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For Parents

If you are concerned your child has an eating disorder, start by sitting down and talking with them in a caring and non-judgmental way. Express your concerns as well your commitment to listening without shaming them or getting angry at them for anything.

It’s not uncommon for those conversations to not go well, no matter how you approach it. It’s okay if your teen denies having a problem or even gets angry. Many kids with an eating disorder will react defensively when confronted for the first time. They might not be ready to work on recovery, or they might be embarrassed. Some kids also worry about being a “burden” and don’t want to out stress or worry their parents.

If you still suspect your child has an eating disorder but he or she denies anything is wrong, book an appointment with his or her doctor and/or contact us to talk to an eating disorder specialist on our team. We can set up an appointment for your child, and even if they don’t want to come, teens often end up opening up over time as they develop a relationship with their therapist.

Our eating disorder therapists are used to dealing with teens who refuse to admit they have a problem. We are experienced in dealing with denial and making a child feel comfortable talking about the problem. Sometimes, kids find it easier to admit that they have a problem to someone outside of their immediate family. 

Whether your child wants help should not determine whether you get help for him or her. Eating disorders are very dangerous mental illnesses that need to be addressed as soon as possible to avoid medical complications and other serious issues. Research shows that recovery is more likely the earlier someone receives intervention.

It can be deeply distressing for a parent to know that their teen is struggling with an eating disorder, so our heart goes out to you for all that your family is going through. Know that it’s not your fault, as eating disorders are complicated conditions with many factors that go into their development. At the same time, it is your responsibility to get them treatment as well as be willing to make any changes at home that could be helpful in your child’s recovery. We are here to support YOU too, as this is an incredibly challenging journey for parents.

Here are some other tips (adapted from the National Eating Disorders Association):

  • Examine your own attitudes about food, weight, body image and body size. Think about the way you personally are affected by body-image pressures, and share these with your child.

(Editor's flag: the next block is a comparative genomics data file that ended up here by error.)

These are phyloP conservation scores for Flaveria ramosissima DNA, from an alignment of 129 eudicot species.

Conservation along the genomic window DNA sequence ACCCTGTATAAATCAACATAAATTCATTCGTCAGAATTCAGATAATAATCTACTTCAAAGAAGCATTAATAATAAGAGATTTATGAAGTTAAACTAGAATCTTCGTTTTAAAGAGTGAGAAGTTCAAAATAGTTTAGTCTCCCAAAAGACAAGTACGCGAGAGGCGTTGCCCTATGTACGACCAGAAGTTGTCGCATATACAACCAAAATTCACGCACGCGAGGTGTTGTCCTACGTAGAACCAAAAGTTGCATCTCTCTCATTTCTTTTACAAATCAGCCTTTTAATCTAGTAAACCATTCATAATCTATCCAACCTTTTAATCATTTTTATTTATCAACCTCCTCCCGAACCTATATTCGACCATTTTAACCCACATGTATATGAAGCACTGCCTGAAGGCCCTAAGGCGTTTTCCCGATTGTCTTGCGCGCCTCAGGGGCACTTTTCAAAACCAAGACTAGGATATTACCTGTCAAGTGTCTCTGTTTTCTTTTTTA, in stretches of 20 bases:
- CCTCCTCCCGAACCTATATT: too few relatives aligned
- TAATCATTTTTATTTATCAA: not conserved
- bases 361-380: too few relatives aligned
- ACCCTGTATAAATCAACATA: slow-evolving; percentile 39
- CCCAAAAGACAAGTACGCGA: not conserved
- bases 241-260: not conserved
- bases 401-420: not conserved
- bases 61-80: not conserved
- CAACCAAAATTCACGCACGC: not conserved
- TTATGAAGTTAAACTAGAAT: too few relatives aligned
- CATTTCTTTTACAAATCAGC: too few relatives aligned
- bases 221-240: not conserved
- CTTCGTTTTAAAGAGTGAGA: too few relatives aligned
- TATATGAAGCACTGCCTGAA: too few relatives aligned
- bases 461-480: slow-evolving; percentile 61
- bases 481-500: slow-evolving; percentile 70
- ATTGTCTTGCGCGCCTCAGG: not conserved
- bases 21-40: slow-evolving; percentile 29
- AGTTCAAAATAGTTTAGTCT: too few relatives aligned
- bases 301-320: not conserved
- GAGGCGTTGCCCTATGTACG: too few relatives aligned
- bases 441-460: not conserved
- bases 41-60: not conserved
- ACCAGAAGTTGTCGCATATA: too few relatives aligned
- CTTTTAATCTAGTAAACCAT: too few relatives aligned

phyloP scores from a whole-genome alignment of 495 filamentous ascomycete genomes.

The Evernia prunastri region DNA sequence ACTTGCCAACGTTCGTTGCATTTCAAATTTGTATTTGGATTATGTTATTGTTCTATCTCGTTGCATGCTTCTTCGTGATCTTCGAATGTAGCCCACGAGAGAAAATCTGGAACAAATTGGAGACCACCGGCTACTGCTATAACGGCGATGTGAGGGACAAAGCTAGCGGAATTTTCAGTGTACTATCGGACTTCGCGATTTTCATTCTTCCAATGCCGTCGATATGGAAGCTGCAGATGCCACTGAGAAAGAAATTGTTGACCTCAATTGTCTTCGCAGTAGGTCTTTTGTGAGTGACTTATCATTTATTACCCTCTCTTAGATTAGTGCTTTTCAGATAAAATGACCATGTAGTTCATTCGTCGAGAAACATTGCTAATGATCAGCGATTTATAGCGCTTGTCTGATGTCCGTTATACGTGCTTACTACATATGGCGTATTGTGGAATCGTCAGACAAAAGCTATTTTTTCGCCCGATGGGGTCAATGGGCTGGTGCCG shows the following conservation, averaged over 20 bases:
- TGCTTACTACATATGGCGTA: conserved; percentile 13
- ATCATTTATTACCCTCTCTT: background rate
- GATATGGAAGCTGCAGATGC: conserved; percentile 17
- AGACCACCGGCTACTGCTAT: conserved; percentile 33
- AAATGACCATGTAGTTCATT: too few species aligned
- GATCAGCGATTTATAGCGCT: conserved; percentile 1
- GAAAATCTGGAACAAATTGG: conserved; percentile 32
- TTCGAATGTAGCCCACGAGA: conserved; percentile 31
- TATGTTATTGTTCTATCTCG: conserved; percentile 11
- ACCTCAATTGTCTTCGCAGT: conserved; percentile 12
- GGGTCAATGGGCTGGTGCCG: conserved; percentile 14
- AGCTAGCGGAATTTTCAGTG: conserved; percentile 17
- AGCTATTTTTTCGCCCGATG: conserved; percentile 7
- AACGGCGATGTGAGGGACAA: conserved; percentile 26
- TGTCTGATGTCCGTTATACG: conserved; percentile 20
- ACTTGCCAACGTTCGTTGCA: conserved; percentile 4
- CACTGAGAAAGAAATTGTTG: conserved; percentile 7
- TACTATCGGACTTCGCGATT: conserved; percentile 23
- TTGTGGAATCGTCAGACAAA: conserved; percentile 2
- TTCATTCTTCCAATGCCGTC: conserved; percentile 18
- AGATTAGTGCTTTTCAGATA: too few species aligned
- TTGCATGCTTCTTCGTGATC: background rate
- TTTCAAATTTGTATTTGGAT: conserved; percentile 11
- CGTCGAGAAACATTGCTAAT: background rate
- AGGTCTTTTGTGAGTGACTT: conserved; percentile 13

• Avoid threats, scare tactics, angry outbursts, and put-downs. Bear in mind that an eating disorder is often a symptom to extreme emotional and stress, an attempt to manage emotional pain, stress, and/or self-hate. Negative communication will only make it worse.
  • Set caring and consistent limits for your teen. For example, know how you will respond when your child wants to skip meals or eat alone, or when they get angry if someone eats their “special” food.
  • Remain firm. Regardless of pleas to “not make me,” and promises that the behavior will stop, you have to stay very attuned to what is happening with your child and may have to force them to go to the doctor or the hospital. Keep in mind how serious eating disorders are.
  • Do whatever you can to promote self-esteem in your teen in intellectual, athletic, and social endeavors. Give boys and girls the same opportunities and encouragement. A well-rounded sense of self and solid self-esteem are perhaps the best antidotes to disordered eating.
  • Encourage your teen to find healthy ways to manage unpleasant feelings such as stress, anxiety, depression, loneliness, or self-hatred.

Reach out for help and support

If you have a child or teen struggling with food or body image, please don’t wait to get your him or her help. Contact us today to schedule an appointment or click below to schedule online with one of our eating disorder therapists.


Source: https://www.nationaleatingdisorders.org/learn/by-eating-disorder/anorexia